By Katie Harmon-McLaughlin
My first encounters with the Internet were accompanied by the long, screeching, wavering tone of dial-up. In those days, waiting for a webpage to load was not as inconvenient as it was miracle. To be so connected by the wonder of technology was worth the wait. Today, I feel impatience grow in me when I watch the spiraling icon on my desktop. This mode of communication is now commonplace, and I want it instantaneously.
The immediate has become a driving value in many cultures. If I want food faster, I can put it in the microwave. If I want that new iPhone but don’t have the money, I can put it on a credit card. The goal is maximum efficiency for a minimal amount of inconvenience in our lives. The underlying message we are receiving is: If you can’t have it now, it might not be worth having. (I wonder how this relates to the growing resistance in these same cultures to the life of faith.)
I would by lying if I said that I don’t indulge in immediate gratification. And it’s not all doom and gloom. Some expediency literally has life saving potential. For these advancements, I am grateful. In other ways, this value can be dehumanizing. As a society we tend to cast aside those who can’t keep up. Our incessant need for urgent convenience often comes at a cost to the planet, and the people in the systems producing this endless want.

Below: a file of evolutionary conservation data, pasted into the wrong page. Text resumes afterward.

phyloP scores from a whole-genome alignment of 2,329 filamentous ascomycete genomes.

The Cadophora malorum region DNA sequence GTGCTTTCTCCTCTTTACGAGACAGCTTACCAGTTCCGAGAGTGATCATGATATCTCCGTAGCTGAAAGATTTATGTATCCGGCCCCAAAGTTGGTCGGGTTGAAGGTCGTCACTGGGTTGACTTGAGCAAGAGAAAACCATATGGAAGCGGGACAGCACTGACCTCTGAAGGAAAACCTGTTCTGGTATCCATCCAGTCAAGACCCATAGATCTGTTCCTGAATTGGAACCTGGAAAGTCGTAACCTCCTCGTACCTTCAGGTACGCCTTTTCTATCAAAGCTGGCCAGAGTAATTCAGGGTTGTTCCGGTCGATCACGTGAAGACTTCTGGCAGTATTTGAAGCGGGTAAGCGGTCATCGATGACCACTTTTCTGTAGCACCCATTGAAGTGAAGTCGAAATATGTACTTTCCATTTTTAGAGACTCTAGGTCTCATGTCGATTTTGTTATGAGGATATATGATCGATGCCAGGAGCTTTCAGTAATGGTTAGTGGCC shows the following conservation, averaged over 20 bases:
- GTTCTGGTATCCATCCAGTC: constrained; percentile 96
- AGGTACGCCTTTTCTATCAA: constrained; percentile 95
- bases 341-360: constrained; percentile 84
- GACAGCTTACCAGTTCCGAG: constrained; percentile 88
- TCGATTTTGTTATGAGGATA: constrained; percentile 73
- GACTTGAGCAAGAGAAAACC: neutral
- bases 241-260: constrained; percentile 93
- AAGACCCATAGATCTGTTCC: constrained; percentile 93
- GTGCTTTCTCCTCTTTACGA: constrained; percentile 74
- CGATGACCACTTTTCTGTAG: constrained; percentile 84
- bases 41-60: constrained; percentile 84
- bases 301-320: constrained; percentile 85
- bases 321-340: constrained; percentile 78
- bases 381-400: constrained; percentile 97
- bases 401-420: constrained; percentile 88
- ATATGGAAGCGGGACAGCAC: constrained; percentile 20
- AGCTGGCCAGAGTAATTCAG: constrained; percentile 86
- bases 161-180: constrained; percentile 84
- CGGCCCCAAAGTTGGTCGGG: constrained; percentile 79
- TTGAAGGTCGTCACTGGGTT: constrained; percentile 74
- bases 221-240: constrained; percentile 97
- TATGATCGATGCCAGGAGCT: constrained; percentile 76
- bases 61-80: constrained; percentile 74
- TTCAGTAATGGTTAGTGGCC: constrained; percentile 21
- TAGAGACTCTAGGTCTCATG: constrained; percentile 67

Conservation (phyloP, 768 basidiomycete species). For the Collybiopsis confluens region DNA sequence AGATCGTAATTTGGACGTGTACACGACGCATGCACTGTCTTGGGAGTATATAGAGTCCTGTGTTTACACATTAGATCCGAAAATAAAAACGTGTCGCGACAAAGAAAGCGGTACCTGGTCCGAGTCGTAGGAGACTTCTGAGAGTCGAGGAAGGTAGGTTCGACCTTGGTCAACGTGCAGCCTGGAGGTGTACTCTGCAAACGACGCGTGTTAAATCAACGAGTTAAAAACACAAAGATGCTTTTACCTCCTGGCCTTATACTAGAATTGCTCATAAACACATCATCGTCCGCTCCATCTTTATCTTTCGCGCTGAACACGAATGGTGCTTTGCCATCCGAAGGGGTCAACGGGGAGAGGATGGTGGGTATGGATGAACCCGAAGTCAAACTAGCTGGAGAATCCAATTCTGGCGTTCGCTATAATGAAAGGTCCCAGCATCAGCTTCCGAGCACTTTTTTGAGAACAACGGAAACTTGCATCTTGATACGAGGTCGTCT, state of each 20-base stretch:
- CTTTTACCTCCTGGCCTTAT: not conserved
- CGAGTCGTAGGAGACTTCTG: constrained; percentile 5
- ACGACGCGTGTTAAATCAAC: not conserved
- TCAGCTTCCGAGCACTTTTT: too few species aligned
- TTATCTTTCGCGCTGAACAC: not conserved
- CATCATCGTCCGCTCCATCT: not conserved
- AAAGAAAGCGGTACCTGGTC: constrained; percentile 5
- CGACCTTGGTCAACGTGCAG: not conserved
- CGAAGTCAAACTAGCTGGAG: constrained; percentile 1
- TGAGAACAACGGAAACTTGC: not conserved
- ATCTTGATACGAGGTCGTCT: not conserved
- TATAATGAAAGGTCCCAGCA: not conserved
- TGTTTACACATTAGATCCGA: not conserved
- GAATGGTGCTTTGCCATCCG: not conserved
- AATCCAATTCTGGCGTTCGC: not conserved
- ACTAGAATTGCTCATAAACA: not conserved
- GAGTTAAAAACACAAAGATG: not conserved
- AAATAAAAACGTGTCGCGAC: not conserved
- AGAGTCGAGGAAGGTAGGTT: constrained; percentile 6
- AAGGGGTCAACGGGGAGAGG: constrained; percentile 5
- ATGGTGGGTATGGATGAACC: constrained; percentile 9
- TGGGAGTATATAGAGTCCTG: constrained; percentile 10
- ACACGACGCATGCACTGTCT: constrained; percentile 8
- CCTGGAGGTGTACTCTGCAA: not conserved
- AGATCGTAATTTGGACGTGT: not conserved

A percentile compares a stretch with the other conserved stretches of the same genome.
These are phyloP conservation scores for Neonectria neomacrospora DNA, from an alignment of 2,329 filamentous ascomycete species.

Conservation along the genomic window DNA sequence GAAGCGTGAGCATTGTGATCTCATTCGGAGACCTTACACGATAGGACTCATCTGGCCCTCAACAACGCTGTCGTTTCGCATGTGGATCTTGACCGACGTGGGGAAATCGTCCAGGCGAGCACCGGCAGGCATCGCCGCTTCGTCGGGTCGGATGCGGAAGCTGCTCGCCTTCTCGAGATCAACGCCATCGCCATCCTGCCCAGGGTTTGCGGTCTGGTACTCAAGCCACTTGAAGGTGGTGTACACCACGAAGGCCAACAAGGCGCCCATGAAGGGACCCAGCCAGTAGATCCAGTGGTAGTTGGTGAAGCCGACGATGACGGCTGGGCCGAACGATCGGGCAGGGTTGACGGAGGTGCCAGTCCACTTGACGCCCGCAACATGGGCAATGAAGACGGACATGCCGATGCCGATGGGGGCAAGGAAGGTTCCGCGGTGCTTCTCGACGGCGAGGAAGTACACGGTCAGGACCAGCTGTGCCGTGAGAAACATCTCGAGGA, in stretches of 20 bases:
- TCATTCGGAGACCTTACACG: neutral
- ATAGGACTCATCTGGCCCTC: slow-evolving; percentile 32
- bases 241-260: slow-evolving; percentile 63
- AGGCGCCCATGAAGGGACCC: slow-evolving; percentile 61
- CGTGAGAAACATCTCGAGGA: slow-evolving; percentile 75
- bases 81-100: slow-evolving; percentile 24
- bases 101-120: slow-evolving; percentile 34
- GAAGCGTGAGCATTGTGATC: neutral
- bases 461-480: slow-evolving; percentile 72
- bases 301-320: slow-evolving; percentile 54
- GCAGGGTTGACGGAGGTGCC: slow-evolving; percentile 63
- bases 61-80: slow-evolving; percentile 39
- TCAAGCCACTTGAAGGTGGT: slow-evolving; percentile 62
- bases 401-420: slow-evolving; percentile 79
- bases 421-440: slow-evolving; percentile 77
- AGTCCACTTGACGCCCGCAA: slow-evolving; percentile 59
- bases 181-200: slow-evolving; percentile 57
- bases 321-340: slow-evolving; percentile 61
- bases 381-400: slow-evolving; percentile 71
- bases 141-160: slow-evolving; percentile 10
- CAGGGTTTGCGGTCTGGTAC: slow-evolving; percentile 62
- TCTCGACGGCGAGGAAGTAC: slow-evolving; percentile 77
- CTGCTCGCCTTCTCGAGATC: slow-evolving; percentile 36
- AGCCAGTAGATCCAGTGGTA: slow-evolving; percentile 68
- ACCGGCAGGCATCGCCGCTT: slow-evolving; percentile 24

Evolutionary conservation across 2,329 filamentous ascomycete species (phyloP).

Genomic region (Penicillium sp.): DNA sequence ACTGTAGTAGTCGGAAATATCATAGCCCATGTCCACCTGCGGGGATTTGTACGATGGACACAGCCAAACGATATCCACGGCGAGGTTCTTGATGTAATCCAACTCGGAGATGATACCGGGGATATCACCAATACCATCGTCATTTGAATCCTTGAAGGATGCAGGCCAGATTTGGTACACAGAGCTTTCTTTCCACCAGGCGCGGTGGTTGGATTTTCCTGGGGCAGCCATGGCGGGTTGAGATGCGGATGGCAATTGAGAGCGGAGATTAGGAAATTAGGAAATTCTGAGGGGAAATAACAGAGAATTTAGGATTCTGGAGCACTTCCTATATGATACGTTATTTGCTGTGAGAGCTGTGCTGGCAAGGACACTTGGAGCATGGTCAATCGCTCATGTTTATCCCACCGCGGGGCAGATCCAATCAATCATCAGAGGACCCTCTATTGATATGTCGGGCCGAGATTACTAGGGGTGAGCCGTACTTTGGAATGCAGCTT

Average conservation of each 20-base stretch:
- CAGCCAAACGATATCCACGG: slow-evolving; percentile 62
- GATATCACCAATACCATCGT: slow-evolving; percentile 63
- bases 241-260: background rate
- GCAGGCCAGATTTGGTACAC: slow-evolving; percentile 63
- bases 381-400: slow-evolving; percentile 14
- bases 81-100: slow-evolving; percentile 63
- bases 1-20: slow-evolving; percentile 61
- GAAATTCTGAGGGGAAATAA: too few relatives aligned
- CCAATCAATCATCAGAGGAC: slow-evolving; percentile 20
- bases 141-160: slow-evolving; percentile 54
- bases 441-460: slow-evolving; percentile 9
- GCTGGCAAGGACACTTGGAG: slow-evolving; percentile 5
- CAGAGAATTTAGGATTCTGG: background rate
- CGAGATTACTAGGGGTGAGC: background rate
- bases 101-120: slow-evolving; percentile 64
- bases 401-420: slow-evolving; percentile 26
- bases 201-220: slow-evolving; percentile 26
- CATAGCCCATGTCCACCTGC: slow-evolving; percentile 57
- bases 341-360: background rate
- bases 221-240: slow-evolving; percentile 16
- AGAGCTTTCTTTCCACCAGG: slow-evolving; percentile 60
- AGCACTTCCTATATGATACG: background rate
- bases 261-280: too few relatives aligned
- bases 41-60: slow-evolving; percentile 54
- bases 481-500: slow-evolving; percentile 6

How does this immediacy-value impact our state of heart as persons of faith? We are invited during this waiting season to slow down enough to examine every part of our life in God. When I recall times of impatient waiting, I notice that my first response is usually to search for distraction. If I am waiting in line, I will take out my phone and scan through emails or social media. I busy myself with other things to make the time go faster, to avoid the reality that I’m in.
What am I missing while keeping myself occupied with other things? Am I missing the opportunity to be present with the other people around me? Am I closing off the invitation of the Spirit to enter into life-giving conversation with a stranger? Am I ignoring ordinary life brimming over with holy significance amid the waiting time? Am I missing a chance to catch my breath and clear my mind instead of continuing to fill it? Is there some great insight or question emerging from my depths never given time enough in silence to surface? Is my evasion of what is before me revealing a deeper evasion of what is within me?
Advent is a waiting season. It reminds us that in the waiting is the forming of the new life we are waiting for. It calls for our full attention, and births anticipation within us. The anticipation is holy, even as it may produce discomfort or impatience. Don’t busy yourself with other things to distract from the restless hope arising within. Stay in it. Notice what it forms within you. It’s worth the wait.
Spiritual Practice: What is the state of your heart in waiting times? What would it look like in your life to be more attentive in the waiting? This week, create intentional space to be prayerfully attentive.